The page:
Ditto that for Portland as a whole, I suppose. Very colorful city for sitting under such a grey sky. I think the grocery store across the street from the Hawthorne was the brightest thing I’ve seen since last June. Easy to read the city as a creative space. I’m not sure how much more downtown it gets than where we are, but if this was it, there’s a cool vibe. To wit, the specials in the side bar/small-stage room here at the Hawthorne include the “Ian MacKaye,” which is Schilling Cider and orange juice, the “Neck Tattoo” and the “Earth Crisis.” There’s also a Modelo vending machine. Hard to gauge which is the symptom and which the underlying cause there, but then I’ve only been in town about 25 minutes.
Soundtrack on the way down was the self-titled The Meters record and then a double-disc collection of James Brown instrumentals. Horns and swing for days. I dig it. Pretty quiet in the van apart from what was the hardest working backing band in show business, but some laughs at references to Anchorman, Fast Times, Mystery Science Theater 3000, some other staples. Several running gags in the making, I think, and a few apparently held over from prior tours. Paul Stanley’s stage raps feature heavily, and rightly so. Portlandia references have been flowing freely as well, owing to the geography.
Radio Moscow were here a bit ago but seem to have moved on, probably to find food. We passed Pentagram on the highway, so they’re en route. In the spirit of last night, tonight’s also a five-band bill, with Sons of Huns and Mothers Whiskey opening. There’s a balcony that I’m thinking might be cool to try to get some pictures from if I can. Show’s almost sold out, so I don’t know how much space there will be to move around. Still, I expect good times and a little bit more of a relaxed mood as the tour sort of settles into itself. It’s a nice big stage, too, so the Mad Alchemy lights should be in their element. I’m looking forward to it.
Posted in Whathaveyou on February 17th, 2014 by H.P. Taskmaster
As ever, I’m not going to claim to have any kind of inside track here — because, flat out, I don’t have one when it comes to the Portland, Oregon-based festival — but it seems to me that the question isn’t, “Who’s the last headliner for Stumpfest?” nearly as much as it’s, “Is it Red Fang?” A deep undercover investigation undertaken by yours truly — and by that I mean a glance at the tour dates on their Thee Facebooks page — shows that Red Fang end a month-long European tour in Moscow on April 13. That would give the road-dogging four-piece almost two weeks to decompress and reestablish interpersonal relationships before getting out again for a hometown gig. Surely that’s plenty of time!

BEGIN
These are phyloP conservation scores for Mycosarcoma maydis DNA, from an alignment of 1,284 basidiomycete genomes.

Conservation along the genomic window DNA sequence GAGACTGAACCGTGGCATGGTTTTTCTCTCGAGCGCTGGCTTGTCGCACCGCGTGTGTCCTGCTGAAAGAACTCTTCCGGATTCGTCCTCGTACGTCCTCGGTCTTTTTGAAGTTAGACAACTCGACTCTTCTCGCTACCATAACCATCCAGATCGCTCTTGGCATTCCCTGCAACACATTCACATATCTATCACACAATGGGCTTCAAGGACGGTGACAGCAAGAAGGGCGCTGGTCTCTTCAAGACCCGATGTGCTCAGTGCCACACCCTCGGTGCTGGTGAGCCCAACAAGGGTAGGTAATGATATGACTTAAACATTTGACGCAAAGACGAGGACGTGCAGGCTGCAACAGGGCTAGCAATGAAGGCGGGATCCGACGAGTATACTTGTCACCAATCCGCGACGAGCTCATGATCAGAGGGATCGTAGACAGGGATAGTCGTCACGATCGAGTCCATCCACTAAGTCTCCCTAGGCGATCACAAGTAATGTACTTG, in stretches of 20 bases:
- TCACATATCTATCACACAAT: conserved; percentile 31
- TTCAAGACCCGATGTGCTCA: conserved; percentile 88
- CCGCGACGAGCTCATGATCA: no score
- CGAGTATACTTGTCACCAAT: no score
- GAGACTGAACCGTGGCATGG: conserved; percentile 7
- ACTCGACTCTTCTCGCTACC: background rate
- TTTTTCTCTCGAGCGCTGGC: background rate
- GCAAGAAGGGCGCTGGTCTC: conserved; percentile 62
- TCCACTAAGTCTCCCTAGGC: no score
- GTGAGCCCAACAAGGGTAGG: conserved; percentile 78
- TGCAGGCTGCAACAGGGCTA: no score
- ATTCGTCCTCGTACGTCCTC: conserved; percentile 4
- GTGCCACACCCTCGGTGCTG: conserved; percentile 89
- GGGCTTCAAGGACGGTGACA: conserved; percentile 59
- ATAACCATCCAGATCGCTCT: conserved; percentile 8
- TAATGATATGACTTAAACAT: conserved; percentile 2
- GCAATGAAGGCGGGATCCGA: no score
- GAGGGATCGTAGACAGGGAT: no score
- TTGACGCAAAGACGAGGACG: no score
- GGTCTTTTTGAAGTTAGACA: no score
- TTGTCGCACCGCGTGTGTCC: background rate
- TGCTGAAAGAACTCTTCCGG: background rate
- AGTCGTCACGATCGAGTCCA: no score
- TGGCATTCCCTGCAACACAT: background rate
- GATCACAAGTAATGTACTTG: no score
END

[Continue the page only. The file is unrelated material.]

Plus, having them on the bill for Friday aligns them with Relapse Records labelmates Lord Dying, and while I can’t boast of any more knowledge of the inner hierarchies of the Portland scene than one might expect from someone on the opposite side of the country, they seem to be the name missing from the list below.
Whether the last headliner turns out to be Red Fang, another Portland act or someone imported from out of town, Stumpfest has a killer lineup and seems like a hell of a way to spend a weekend. Dig it:
STUMPFEST day lineups announced; ticket sales are LIVE
STUMPFEST, Portland, Oregon’s “fantastic amalgam of music, bro love and art,” is a little over two short months away. The festival has officially been announced through the Mississippi Studios website, and ticket sales are LIVE. There is still one more band to be announced on March 8th, so stay tuned–but just trust us when we say that the $35 3-day pass is a steal. There is also a FACEBOOK EVENT PAGE for the festival with links to listen to every band involved.
4/24 THURS Trans Am Federation X Life Coach Drab Majesty Hot Victory
4/25 FRI Headliner TBA Lord Dying Norska Black Pussy Ancient Warlocks Chron Goblin
4/26 SAT YOB Black Cobra Diesto Drunk Dad Honduran